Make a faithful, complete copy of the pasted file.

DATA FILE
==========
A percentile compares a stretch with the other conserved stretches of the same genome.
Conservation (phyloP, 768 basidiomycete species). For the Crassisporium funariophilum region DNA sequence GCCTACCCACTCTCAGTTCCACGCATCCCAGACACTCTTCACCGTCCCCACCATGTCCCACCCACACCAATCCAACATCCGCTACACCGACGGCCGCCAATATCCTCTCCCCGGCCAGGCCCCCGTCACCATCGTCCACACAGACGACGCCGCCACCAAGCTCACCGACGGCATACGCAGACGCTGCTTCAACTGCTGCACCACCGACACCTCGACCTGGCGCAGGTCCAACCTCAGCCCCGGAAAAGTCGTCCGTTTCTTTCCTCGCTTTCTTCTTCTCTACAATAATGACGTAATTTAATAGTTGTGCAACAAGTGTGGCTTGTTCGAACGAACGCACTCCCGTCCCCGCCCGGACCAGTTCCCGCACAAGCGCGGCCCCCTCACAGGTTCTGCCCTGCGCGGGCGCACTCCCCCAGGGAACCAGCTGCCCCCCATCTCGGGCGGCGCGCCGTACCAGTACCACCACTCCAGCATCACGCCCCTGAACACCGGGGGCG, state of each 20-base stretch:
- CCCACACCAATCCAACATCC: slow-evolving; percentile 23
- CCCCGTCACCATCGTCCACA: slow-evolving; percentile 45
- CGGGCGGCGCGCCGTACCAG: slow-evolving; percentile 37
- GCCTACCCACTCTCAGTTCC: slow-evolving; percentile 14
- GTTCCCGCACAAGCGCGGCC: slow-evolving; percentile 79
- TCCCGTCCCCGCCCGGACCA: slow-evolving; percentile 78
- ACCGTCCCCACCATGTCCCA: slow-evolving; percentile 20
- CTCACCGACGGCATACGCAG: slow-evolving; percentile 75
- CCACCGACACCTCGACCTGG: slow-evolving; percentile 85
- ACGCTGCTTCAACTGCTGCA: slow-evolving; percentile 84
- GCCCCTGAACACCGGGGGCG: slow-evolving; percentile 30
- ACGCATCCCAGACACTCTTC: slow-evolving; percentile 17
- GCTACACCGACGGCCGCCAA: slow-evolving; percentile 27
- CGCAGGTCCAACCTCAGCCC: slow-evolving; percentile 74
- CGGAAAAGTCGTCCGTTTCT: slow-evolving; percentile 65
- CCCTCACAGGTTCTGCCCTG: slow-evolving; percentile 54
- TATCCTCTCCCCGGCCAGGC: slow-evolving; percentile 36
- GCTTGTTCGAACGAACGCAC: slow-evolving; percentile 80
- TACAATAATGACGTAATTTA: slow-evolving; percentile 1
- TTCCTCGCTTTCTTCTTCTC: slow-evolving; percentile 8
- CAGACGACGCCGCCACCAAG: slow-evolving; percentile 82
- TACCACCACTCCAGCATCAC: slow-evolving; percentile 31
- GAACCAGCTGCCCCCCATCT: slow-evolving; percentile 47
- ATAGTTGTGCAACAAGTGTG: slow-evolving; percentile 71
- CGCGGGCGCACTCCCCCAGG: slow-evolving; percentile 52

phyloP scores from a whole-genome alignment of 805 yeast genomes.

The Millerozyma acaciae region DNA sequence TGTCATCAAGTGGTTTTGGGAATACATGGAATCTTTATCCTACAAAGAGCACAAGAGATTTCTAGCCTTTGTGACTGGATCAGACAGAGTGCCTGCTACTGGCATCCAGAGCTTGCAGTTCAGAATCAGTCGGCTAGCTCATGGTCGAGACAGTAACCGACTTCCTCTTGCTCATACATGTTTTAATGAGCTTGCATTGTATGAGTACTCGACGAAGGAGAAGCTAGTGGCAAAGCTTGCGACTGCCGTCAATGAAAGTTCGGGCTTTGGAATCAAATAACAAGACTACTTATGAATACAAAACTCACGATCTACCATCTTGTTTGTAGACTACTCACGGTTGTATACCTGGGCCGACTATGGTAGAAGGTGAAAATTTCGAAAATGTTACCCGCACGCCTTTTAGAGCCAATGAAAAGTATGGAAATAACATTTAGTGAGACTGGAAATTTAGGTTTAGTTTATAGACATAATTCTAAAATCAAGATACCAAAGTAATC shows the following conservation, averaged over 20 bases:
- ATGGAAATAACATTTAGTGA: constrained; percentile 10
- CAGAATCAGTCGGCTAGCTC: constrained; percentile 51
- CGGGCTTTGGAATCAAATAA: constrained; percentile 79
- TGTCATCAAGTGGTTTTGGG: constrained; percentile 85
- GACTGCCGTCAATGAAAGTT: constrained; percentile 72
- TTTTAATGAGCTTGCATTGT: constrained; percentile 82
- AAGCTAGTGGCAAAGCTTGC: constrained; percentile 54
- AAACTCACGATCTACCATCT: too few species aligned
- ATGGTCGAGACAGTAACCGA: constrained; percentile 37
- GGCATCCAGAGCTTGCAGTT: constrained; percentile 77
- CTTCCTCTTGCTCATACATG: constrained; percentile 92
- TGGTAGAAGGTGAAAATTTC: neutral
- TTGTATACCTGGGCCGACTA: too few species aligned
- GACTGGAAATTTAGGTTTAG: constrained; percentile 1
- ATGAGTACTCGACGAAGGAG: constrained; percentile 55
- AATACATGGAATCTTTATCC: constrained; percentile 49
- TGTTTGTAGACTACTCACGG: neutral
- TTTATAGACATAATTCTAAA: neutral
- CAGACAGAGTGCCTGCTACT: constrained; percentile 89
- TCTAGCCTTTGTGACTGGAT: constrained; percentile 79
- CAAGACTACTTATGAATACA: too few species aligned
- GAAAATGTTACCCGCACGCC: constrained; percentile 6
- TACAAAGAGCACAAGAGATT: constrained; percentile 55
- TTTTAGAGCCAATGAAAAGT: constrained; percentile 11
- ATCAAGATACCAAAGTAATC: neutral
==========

A percentile compares a stretch with the other conserved stretches of the same genome.
Conservation (phyloP, 768 basidiomycete species). For the Crassisporium funariophilum region DNA sequence GCCTACCCACTCTCAGTTCCACGCATCCCAGACACTCTTCACCGTCCCCACCATGTCCCACCCACACCAATCCAACATCCGCTACACCGACGGCCGCCAATATCCTCTCCCCGGCCAGGCCCCCGTCACCATCGTCCACACAGACGACGCCGCCACCAAGCTCACCGACGGCATACGCAGACGCTGCTTCAACTGCTGCACCACCGACACCTCGACCTGGCGCAGGTCCAACCTCAGCCCCGGAAAAGTCGTCCGTTTCTTTCCTCGCTTTCTTCTTCTCTACAATAATGACGTAATTTAATAGTTGTGCAACAAGTGTGGCTTGTTCGAACGAACGCACTCCCGTCCCCGCCCGGACCAGTTCCCGCACAAGCGCGGCCCCCTCACAGGTTCTGCCCTGCGCGGGCGCACTCCCCCAGGGAACCAGCTGCCCCCCATCTCGGGCGGCGCGCCGTACCAGTACCACCACTCCAGCATCACGCCCCTGAACACCGGGGGCG, state of each 20-base stretch:
- CCCACACCAATCCAACATCC: slow-evolving; percentile 23
- CCCCGTCACCATCGTCCACA: slow-evolving; percentile 45
- CGGGCGGCGCGCCGTACCAG: slow-evolving; percentile 37
- GCCTACCCACTCTCAGTTCC: slow-evolving; percentile 14
- GTTCCCGCACAAGCGCGGCC: slow-evolving; percentile 79
- TCCCGTCCCCGCCCGGACCA: slow-evolving; percentile 78
- ACCGTCCCCACCATGTCCCA: slow-evolving; percentile 20
- CTCACCGACGGCATACGCAG: slow-evolving; percentile 75
- CCACCGACACCTCGACCTGG: slow-evolving; percentile 85
- ACGCTGCTTCAACTGCTGCA: slow-evolving; percentile 84
- GCCCCTGAACACCGGGGGCG: slow-evolving; percentile 30
- ACGCATCCCAGACACTCTTC: slow-evolving; percentile 17
- GCTACACCGACGGCCGCCAA: slow-evolving; percentile 27
- CGCAGGTCCAACCTCAGCCC: slow-evolving; percentile 74
- CGGAAAAGTCGTCCGTTTCT: slow-evolving; percentile 65
- CCCTCACAGGTTCTGCCCTG: slow-evolving; percentile 54
- TATCCTCTCCCCGGCCAGGC: slow-evolving; percentile 36
- GCTTGTTCGAACGAACGCAC: slow-evolving; percentile 80
- TACAATAATGACGTAATTTA: slow-evolving; percentile 1
- TTCCTCGCTTTCTTCTTCTC: slow-evolving; percentile 8
- CAGACGACGCCGCCACCAAG: slow-evolving; percentile 82
- TACCACCACTCCAGCATCAC: slow-evolving; percentile 31
- GAACCAGCTGCCCCCCATCT: slow-evolving; percentile 47
- ATAGTTGTGCAACAAGTGTG: slow-evolving; percentile 71
- CGCGGGCGCACTCCCCCAGG: slow-evolving; percentile 52

phyloP scores from a whole-genome alignment of 805 yeast genomes.

The Millerozyma acaciae region DNA sequence TGTCATCAAGTGGTTTTGGGAATACATGGAATCTTTATCCTACAAAGAGCACAAGAGATTTCTAGCCTTTGTGACTGGATCAGACAGAGTGCCTGCTACTGGCATCCAGAGCTTGCAGTTCAGAATCAGTCGGCTAGCTCATGGTCGAGACAGTAACCGACTTCCTCTTGCTCATACATGTTTTAATGAGCTTGCATTGTATGAGTACTCGACGAAGGAGAAGCTAGTGGCAAAGCTTGCGACTGCCGTCAATGAAAGTTCGGGCTTTGGAATCAAATAACAAGACTACTTATGAATACAAAACTCACGATCTACCATCTTGTTTGTAGACTACTCACGGTTGTATACCTGGGCCGACTATGGTAGAAGGTGAAAATTTCGAAAATGTTACCCGCACGCCTTTTAGAGCCAATGAAAAGTATGGAAATAACATTTAGTGAGACTGGAAATTTAGGTTTAGTTTATAGACATAATTCTAAAATCAAGATACCAAAGTAATC shows the following conservation, averaged over 20 bases:
- ATGGAAATAACATTTAGTGA: constrained; percentile 10
- CAGAATCAGTCGGCTAGCTC: constrained; percentile 51
- CGGGCTTTGGAATCAAATAA: constrained; percentile 79
- TGTCATCAAGTGGTTTTGGG: constrained; percentile 85
- GACTGCCGTCAATGAAAGTT: constrained; percentile 72
- TTTTAATGAGCTTGCATTGT: constrained; percentile 82
- AAGCTAGTGGCAAAGCTTGC: constrained; percentile 54
- AAACTCACGATCTACCATCT: too few species aligned
- ATGGTCGAGACAGTAACCGA: constrained; percentile 37
- GGCATCCAGAGCTTGCAGTT: constrained; percentile 77
- CTTCCTCTTGCTCATACATG: constrained; percentile 92
- TGGTAGAAGGTGAAAATTTC: neutral
- TTGTATACCTGGGCCGACTA: too few species aligned
- GACTGGAAATTTAGGTTTAG: constrained; percentile 1
- ATGAGTACTCGACGAAGGAG: constrained; percentile 55
- AATACATGGAATCTTTATCC: constrained; percentile 49
- TGTTTGTAGACTACTCACGG: neutral
- TTTATAGACATAATTCTAAA: neutral
- CAGACAGAGTGCCTGCTACT: constrained; percentile 89
- TCTAGCCTTTGTGACTGGAT: constrained; percentile 79
- CAAGACTACTTATGAATACA: too few species aligned
- GAAAATGTTACCCGCACGCC: constrained; percentile 6
- TACAAAGAGCACAAGAGATT: constrained; percentile 55
- TTTTAGAGCCAATGAAAAGT: constrained; percentile 11
- ATCAAGATACCAAAGTAATC: neutral